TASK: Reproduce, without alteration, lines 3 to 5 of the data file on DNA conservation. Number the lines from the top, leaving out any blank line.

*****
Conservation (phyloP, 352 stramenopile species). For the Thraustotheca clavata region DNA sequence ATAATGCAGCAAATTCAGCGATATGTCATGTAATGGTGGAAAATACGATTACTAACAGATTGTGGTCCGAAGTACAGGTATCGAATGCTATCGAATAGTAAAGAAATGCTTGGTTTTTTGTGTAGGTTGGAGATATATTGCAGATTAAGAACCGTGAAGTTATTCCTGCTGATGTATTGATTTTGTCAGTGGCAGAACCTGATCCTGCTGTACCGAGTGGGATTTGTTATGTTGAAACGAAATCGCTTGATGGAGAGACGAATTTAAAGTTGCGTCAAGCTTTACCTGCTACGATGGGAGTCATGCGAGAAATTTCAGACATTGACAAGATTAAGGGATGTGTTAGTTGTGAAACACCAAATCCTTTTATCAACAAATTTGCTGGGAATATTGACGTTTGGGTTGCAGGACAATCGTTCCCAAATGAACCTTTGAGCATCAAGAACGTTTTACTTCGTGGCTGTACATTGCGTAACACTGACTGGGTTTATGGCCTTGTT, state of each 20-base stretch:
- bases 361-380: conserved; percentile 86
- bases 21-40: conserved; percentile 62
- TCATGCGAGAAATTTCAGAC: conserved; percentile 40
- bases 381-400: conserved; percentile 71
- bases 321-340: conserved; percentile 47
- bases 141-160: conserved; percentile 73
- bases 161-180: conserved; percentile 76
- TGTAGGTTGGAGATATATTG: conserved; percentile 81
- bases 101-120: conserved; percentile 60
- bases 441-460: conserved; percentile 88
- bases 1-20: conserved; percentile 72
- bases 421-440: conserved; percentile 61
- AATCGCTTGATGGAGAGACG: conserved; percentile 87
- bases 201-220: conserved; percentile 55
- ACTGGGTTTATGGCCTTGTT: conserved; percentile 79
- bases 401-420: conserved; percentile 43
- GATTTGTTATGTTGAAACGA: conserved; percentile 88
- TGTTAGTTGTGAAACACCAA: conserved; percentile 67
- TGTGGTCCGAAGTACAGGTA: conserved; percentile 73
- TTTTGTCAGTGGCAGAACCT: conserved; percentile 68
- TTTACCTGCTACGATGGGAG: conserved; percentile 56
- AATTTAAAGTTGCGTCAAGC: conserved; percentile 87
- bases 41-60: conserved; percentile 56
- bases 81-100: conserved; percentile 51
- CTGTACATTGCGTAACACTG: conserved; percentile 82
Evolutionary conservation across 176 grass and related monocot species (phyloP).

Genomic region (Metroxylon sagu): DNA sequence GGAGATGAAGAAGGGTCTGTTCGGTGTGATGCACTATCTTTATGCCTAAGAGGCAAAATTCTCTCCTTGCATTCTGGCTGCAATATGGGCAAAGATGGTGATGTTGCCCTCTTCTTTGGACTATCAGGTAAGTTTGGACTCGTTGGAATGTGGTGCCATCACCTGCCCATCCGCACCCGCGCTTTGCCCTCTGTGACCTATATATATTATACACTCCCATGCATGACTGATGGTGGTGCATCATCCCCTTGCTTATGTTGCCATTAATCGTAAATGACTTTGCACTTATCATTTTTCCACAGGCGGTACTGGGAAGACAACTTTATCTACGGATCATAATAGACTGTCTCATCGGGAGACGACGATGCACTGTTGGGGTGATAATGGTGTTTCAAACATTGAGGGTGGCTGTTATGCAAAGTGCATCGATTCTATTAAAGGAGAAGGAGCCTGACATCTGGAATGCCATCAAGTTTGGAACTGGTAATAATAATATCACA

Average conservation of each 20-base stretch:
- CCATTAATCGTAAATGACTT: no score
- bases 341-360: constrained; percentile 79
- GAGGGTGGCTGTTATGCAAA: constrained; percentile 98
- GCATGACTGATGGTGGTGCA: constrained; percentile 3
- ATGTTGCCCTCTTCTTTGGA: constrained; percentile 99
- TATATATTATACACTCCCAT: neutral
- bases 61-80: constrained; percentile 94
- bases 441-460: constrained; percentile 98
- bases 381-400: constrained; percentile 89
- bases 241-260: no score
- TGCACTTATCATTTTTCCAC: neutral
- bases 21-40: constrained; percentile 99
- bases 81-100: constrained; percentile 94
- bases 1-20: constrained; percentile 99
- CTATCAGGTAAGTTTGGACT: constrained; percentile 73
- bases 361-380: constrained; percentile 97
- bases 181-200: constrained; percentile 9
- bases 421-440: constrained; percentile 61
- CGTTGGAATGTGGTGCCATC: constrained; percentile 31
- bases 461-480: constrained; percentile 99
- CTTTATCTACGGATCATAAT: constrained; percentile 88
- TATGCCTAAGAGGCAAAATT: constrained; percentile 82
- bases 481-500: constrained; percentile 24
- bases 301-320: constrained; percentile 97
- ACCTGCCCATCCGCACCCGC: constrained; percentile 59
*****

- bases 21-40: conserved; percentile 62
- TCATGCGAGAAATTTCAGAC: conserved; percentile 40
- bases 381-400: conserved; percentile 71